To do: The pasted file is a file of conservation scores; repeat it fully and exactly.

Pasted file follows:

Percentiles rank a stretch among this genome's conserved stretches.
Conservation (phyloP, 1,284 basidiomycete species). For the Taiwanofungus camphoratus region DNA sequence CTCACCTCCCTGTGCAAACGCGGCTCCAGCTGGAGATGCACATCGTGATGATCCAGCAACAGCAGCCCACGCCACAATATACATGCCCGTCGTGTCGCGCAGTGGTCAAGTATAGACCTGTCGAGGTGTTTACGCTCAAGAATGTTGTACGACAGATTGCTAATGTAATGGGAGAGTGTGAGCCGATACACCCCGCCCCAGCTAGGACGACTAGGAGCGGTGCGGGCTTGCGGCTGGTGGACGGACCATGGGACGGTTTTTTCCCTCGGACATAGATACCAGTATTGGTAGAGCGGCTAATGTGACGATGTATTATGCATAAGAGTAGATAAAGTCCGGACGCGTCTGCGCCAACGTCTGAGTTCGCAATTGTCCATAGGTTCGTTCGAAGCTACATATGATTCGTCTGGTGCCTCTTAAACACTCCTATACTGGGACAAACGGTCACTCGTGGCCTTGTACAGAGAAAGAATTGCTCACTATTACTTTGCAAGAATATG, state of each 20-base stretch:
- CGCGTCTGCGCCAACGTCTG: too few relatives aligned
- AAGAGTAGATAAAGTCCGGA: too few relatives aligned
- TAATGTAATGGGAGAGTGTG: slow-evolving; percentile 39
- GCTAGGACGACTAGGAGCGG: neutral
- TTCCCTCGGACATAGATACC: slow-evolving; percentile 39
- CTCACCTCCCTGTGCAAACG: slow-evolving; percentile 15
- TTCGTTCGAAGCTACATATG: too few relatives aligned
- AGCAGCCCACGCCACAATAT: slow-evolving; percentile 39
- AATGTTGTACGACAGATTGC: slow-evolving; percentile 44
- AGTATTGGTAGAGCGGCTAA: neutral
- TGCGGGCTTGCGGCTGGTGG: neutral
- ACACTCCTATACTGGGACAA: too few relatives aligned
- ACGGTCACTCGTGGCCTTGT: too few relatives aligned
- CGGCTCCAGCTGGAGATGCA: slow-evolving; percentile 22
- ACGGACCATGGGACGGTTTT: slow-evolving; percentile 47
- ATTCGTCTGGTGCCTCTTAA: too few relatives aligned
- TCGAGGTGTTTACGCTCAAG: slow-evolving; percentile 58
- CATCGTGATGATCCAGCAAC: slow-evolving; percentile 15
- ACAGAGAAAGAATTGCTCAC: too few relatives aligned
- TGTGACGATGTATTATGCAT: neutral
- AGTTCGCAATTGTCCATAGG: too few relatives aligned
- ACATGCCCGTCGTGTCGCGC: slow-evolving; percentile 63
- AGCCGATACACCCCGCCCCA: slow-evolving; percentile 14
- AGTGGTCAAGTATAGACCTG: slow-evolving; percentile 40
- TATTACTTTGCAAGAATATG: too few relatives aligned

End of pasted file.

Percentiles rank a stretch among this genome's conserved stretches.
Conservation (phyloP, 1,284 basidiomycete species). For the Taiwanofungus camphoratus region DNA sequence CTCACCTCCCTGTGCAAACGCGGCTCCAGCTGGAGATGCACATCGTGATGATCCAGCAACAGCAGCCCACGCCACAATATACATGCCCGTCGTGTCGCGCAGTGGTCAAGTATAGACCTGTCGAGGTGTTTACGCTCAAGAATGTTGTACGACAGATTGCTAATGTAATGGGAGAGTGTGAGCCGATACACCCCGCCCCAGCTAGGACGACTAGGAGCGGTGCGGGCTTGCGGCTGGTGGACGGACCATGGGACGGTTTTTTCCCTCGGACATAGATACCAGTATTGGTAGAGCGGCTAATGTGACGATGTATTATGCATAAGAGTAGATAAAGTCCGGACGCGTCTGCGCCAACGTCTGAGTTCGCAATTGTCCATAGGTTCGTTCGAAGCTACATATGATTCGTCTGGTGCCTCTTAAACACTCCTATACTGGGACAAACGGTCACTCGTGGCCTTGTACAGAGAAAGAATTGCTCACTATTACTTTGCAAGAATATG, state of each 20-base stretch:
- CGCGTCTGCGCCAACGTCTG: too few relatives aligned
- AAGAGTAGATAAAGTCCGGA: too few relatives aligned
- TAATGTAATGGGAGAGTGTG: slow-evolving; percentile 39
- GCTAGGACGACTAGGAGCGG: neutral
- TTCCCTCGGACATAGATACC: slow-evolving; percentile 39
- CTCACCTCCCTGTGCAAACG: slow-evolving; percentile 15
- TTCGTTCGAAGCTACATATG: too few relatives aligned
- AGCAGCCCACGCCACAATAT: slow-evolving; percentile 39
- AATGTTGTACGACAGATTGC: slow-evolving; percentile 44
- AGTATTGGTAGAGCGGCTAA: neutral
- TGCGGGCTTGCGGCTGGTGG: neutral
- ACACTCCTATACTGGGACAA: too few relatives aligned
- ACGGTCACTCGTGGCCTTGT: too few relatives aligned
- CGGCTCCAGCTGGAGATGCA: slow-evolving; percentile 22
- ACGGACCATGGGACGGTTTT: slow-evolving; percentile 47
- ATTCGTCTGGTGCCTCTTAA: too few relatives aligned
- TCGAGGTGTTTACGCTCAAG: slow-evolving; percentile 58
- CATCGTGATGATCCAGCAAC: slow-evolving; percentile 15
- ACAGAGAAAGAATTGCTCAC: too few relatives aligned
- TGTGACGATGTATTATGCAT: neutral
- AGTTCGCAATTGTCCATAGG: too few relatives aligned
- ACATGCCCGTCGTGTCGCGC: slow-evolving; percentile 63
- AGCCGATACACCCCGCCCCA: slow-evolving; percentile 14
- AGTGGTCAAGTATAGACCTG: slow-evolving; percentile 40
- TATTACTTTGCAAGAATATG: too few relatives aligned